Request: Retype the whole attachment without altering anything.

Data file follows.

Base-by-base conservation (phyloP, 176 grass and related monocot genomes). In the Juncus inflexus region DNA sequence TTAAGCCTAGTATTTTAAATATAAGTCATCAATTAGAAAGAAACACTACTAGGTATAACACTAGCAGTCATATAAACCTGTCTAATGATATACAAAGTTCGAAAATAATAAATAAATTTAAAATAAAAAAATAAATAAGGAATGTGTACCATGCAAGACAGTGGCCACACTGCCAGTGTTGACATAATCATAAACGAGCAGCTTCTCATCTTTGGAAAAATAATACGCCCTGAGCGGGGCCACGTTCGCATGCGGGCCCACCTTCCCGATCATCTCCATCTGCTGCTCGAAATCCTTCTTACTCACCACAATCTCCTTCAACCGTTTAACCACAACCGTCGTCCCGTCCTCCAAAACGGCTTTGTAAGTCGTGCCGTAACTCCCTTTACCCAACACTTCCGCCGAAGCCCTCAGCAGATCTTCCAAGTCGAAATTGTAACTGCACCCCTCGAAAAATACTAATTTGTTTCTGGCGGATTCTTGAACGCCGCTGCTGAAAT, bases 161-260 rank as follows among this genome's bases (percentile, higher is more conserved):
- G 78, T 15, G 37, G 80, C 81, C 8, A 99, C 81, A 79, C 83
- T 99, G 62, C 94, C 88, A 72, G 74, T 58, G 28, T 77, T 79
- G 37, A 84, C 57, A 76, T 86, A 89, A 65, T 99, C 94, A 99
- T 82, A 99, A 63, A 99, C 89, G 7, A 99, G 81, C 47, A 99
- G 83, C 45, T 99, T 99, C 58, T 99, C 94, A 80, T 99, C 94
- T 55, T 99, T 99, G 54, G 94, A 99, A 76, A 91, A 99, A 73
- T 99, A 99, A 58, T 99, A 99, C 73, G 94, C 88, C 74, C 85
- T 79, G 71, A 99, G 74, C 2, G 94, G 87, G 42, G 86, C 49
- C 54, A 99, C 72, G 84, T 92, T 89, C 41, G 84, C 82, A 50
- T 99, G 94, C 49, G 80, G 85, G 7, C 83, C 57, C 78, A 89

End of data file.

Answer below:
Base-by-base conservation (phyloP, 176 grass and related monocot genomes). In the Juncus inflexus region DNA sequence TTAAGCCTAGTATTTTAAATATAAGTCATCAATTAGAAAGAAACACTACTAGGTATAACACTAGCAGTCATATAAACCTGTCTAATGATATACAAAGTTCGAAAATAATAAATAAATTTAAAATAAAAAAATAAATAAGGAATGTGTACCATGCAAGACAGTGGCCACACTGCCAGTGTTGACATAATCATAAACGAGCAGCTTCTCATCTTTGGAAAAATAATACGCCCTGAGCGGGGCCACGTTCGCATGCGGGCCCACCTTCCCGATCATCTCCATCTGCTGCTCGAAATCCTTCTTACTCACCACAATCTCCTTCAACCGTTTAACCACAACCGTCGTCCCGTCCTCCAAAACGGCTTTGTAAGTCGTGCCGTAACTCCCTTTACCCAACACTTCCGCCGAAGCCCTCAGCAGATCTTCCAAGTCGAAATTGTAACTGCACCCCTCGAAAAATACTAATTTGTTTCTGGCGGATTCTTGAACGCCGCTGCTGAAAT, bases 161-260 rank as follows among this genome's bases (percentile, higher is more conserved):
- G 78, T 15, G 37, G 80, C 81, C 8, A 99, C 81, A 79, C 83
- T 99, G 62, C 94, C 88, A 72, G 74, T 58, G 28, T 77, T 79
- G 37, A 84, C 57, A 76, T 86, A 89, A 65, T 99, C 94, A 99
- T 82, A 99, A 63, A 99, C 89, G 7, A 99, G 81, C 47, A 99
- G 83, C 45, T 99, T 99, C 58, T 99, C 94, A 80, T 99, C 94
- T 55, T 99, T 99, G 54, G 94, A 99, A 76, A 91, A 99, A 73
- T 99, A 99, A 58, T 99, A 99, C 73, G 94, C 88, C 74, C 85
- T 79, G 71, A 99, G 74, C 2, G 94, G 87, G 42, G 86, C 49
- C 54, A 99, C 72, G 84, T 92, T 89, C 41, G 84, C 82, A 50
- T 99, G 94, C 49, G 80, G 85, G 7, C 83, C 57, C 78, A 89